Her song, her voice, addressing Islamist suppression of women’s words with Irina and Najat 

Her song, her voice, addressing Islamist suppression of women’s words with Irina and Najat 

By | Rachel Brooks

March 31, 2021 

All across the Muslim world, women’s rights, and the voice of women have been suppressed in a series of ways crippling the rich culture that lies beneath the surface of politicization. In a recent controversy, Afghanistan struggles to enforce a ban on the songs of girls older than age 12. The new ban would suppress women from singing in public. The Interpreter reported that music itself has long been a subject of both state and religious control in Afghanistan. The Koran does not specifically prohibit music, but some clerics have notably regarded music as a corrupting and shameful practice. Music was banned in its entirety under the Taliban Emirate in Afghanistan between 1996 and 2001. 


The western world has leaped to the defense of women in Afghanistan, with the #IAmMySong movement. Others note that this is a regression for the basic human rights of women. The suppression of human rights through the banning of music goes much deeper than that, however. It strikes a chord throughout the Muslim-professing world. A chord that resonates with Republic Underground’s guest Najat Al-Saied who spoke with the news outlet during the Women’s Roundtable Month. 

Al Saied recalled how, in her life, as a Saudi Arabian media expert and journalist, she has been attacked by the clerics and mouthpieces of Islamism in the Gulf, including the late Jamal Khashoggi. Speaking with Irina Tsukerman during a live-streamed event on March 16, Al-Saied noted that the roots of Saudi Arabia’s Islamist cleric repression came from the consequences of defeating the Soviet Union and failing to question the role of the mujaheddin, or guerilla militias, in the world structure after that. She noted how the western world left these militias be for decades, and finally, their presence in the structure of the post-Soviet world order came to its head with acts of terrorism against the United States and the west. 

Tsukerman posed the question of how AlSaied approached the radicals in Saudi Arabia earlier in her career, after 9/11, but before the current political climate. Tsukerman noted that the attacks on the Saudis were still bad at that time, but that the U.S. and the Saudi government continue to collaborate. 

“Who did you expect this message to go to specifically?” asked Tsukerman. 

AlSaied recalled the period leading up to her public expression, recalling the trailblazers of women’s rights against radical clerics in Saudi Arabia. 

“After the war in Kuwait, in the early 90s, those women, you couldn’t believe what happened to them. They were attacked in every mosque, and they called them whores. Can you imagine what will be the reputation and life of a woman like this, when she is attacked in every mosque, and called whores and sluts? A lot of these women were not even able to live in Saudi Arabia, and some of them, not because of the government but because of the social pressure they had. They were called whores and sluts because they were marching for women’s driving,” said Al-Saied.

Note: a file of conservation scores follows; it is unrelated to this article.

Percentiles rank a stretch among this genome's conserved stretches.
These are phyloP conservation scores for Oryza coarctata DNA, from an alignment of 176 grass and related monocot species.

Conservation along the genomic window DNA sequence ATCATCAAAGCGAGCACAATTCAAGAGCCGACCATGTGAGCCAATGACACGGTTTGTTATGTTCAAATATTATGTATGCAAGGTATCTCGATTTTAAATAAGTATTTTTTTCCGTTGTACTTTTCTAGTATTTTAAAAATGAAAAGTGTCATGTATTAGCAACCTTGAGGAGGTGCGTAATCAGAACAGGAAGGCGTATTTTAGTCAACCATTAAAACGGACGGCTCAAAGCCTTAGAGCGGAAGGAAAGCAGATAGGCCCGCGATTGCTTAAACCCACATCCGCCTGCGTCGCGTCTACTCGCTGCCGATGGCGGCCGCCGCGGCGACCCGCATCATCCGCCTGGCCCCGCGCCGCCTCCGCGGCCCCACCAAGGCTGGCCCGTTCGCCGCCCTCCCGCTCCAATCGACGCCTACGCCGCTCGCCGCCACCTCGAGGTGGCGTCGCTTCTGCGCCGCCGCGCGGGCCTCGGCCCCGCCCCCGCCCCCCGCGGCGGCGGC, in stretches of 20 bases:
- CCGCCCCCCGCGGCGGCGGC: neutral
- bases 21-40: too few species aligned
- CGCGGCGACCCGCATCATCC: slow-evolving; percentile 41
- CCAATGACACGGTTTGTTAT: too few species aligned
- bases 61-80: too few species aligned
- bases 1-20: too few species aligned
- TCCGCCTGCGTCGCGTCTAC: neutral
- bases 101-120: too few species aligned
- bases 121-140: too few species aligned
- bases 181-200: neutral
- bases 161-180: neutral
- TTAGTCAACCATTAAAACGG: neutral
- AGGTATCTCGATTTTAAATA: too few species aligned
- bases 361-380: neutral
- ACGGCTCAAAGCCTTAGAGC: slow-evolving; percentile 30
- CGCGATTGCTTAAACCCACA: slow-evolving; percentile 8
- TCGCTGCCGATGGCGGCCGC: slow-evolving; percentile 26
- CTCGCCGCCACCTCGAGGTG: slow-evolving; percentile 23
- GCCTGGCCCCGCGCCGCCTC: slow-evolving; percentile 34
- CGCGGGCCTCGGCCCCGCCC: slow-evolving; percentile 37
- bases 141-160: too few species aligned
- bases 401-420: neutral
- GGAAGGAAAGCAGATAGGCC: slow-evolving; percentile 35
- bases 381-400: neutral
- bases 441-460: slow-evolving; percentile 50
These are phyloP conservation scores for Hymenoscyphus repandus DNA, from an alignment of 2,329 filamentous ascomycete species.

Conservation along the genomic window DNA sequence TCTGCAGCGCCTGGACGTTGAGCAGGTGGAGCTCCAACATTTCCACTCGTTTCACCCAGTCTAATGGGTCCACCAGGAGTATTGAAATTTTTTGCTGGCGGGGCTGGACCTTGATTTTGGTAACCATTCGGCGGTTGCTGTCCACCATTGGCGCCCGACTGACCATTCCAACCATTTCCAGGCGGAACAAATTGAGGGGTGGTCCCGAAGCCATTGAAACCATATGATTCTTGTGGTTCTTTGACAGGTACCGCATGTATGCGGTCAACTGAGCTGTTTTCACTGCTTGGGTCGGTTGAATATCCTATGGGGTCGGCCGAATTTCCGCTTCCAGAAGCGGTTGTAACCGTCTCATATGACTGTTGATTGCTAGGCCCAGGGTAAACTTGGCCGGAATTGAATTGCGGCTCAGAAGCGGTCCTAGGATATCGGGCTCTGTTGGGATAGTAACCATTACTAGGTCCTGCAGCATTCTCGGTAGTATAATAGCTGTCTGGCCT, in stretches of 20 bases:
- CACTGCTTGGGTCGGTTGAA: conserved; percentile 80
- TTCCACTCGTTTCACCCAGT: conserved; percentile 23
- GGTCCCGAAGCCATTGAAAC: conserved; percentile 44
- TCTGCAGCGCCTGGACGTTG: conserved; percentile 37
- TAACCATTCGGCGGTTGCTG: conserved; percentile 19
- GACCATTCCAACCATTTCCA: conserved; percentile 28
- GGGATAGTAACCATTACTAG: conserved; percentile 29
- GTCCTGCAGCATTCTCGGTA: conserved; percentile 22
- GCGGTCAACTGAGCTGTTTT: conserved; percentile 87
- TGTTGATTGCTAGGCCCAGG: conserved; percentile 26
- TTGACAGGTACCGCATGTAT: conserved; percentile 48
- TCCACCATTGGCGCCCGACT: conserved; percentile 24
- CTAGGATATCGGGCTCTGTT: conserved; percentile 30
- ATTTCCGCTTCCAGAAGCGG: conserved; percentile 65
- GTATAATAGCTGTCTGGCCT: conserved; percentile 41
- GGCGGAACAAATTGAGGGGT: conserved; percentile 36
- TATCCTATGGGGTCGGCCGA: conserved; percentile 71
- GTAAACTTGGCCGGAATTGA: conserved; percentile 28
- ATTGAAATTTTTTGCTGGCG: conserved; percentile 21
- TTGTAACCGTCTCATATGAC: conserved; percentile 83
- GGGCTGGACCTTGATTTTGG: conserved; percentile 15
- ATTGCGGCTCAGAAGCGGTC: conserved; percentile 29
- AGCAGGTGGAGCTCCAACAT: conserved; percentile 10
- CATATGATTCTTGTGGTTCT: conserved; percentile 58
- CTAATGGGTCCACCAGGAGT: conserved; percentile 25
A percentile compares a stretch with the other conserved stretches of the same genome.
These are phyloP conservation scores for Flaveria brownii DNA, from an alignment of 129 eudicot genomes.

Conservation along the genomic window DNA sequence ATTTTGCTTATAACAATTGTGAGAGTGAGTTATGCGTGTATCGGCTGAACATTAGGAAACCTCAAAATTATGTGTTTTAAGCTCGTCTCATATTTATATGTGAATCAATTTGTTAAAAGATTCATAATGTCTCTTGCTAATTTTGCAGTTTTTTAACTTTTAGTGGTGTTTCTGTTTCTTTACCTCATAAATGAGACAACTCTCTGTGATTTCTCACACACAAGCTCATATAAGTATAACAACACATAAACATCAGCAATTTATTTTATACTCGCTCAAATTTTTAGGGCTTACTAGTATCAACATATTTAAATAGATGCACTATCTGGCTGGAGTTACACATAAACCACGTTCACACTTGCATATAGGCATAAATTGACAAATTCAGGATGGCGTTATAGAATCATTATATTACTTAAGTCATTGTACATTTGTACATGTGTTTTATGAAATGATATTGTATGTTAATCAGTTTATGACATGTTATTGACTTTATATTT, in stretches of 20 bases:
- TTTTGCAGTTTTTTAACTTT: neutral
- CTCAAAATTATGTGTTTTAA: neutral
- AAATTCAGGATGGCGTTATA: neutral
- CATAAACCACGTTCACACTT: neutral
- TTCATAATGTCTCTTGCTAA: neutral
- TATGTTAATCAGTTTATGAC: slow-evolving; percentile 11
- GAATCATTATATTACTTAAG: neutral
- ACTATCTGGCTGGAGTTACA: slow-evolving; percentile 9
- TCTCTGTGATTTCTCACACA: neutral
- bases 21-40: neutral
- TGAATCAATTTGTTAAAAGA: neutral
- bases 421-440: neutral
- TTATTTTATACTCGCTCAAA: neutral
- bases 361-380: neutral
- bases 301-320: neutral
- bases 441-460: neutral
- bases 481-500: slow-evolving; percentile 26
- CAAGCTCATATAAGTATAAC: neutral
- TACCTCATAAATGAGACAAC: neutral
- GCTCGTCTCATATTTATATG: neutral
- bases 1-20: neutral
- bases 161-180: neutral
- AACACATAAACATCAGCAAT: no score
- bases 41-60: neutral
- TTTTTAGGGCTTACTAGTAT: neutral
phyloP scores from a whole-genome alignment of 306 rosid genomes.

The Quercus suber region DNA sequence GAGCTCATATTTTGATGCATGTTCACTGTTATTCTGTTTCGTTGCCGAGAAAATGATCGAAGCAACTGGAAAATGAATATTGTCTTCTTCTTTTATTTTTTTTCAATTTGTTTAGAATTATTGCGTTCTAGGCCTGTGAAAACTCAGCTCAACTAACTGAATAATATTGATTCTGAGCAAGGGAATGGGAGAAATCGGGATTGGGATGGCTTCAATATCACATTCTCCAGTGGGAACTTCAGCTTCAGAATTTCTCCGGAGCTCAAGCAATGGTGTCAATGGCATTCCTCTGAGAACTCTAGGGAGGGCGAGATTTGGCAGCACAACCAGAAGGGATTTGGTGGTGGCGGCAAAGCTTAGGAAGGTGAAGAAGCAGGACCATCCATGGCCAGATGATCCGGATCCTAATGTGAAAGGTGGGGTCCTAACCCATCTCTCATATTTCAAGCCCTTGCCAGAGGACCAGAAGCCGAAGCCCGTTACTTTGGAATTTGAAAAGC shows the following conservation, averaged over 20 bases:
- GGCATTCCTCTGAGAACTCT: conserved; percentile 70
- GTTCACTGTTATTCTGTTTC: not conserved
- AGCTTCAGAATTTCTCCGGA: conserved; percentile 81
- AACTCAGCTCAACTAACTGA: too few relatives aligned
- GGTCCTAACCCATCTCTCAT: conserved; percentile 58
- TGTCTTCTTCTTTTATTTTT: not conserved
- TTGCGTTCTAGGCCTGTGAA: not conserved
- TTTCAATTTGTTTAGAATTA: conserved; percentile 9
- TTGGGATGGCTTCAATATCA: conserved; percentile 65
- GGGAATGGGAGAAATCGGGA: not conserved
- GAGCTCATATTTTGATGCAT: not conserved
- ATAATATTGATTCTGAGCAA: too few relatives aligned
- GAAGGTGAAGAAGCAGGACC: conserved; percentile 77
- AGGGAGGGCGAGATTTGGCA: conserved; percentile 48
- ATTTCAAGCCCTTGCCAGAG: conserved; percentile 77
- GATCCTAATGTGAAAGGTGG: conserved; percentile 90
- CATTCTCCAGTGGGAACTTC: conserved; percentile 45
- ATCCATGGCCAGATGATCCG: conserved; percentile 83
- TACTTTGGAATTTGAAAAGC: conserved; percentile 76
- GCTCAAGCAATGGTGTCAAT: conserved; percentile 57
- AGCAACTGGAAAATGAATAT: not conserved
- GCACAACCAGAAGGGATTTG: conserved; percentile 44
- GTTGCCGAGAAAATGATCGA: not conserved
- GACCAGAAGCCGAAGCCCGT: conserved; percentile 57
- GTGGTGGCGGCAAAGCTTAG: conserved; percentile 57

Radical repression of women’s rights instituted by Islamists extremists weaponizes the role of the mosque and the religious institution in the society and turns the society against itself. The Interpreter made a note of this occurring likewise in Afghanistan. Public repression of women’s right to song has been tied to the honor code, where a man’s honor is associated with the honor of the women in his house, and where women are frequently banned from social gatherings as a result of this thought. Clerics of radical belief weaponize this social construct against itself, casting the opinion that woman singers or musicians have brought shame upon their families through their cultural expression. 

Al-Saied noted that the western world and activists did nothing to counter this suppression until after the 9/11 when the attacks became constant. 

“It was not so much for the good of Saudi Arabia as it was for revenge,” said Al-Saied, noting the way that activists noted that the “regime could not be changed” in Saudi Arabia because most of the Saudi people at that time sided with their government. Al-Saied noted that this was westernized wrong thinking because the gangsters and clerics such as Osama bin-Ladin were in direct opposition to the Saudi government, and were weaponizing weaknesses in the socio-religious structure of the nation against civilians. Al-Saied noted that Saudi Arabia should be alternatively thankful for its “wise kings” who opposed such radicals as Khomeini during the Iranian Islamic Revolution of 1979. The ripple-effect passes through the region of the Muslim-professing world. 

Al-Saied felt a responsibility toward balancing the narrative and bringing the facts to light, as someone who was raised in the United States and Saudi Arabia at intervals. She noticed that the American politicians approached Saudi Arabia in its earlier domestic crisis from a place of anger, which she estimated was counterproductive to stabilizing the region against the gang-rule of militia groups such as Al-Qaeda. She also noted how the United States approached Iraq impulsively and that the political approach to Iraq did not lay down the roots of a proper liberalized system that would have promoted functional democracy in the entire region.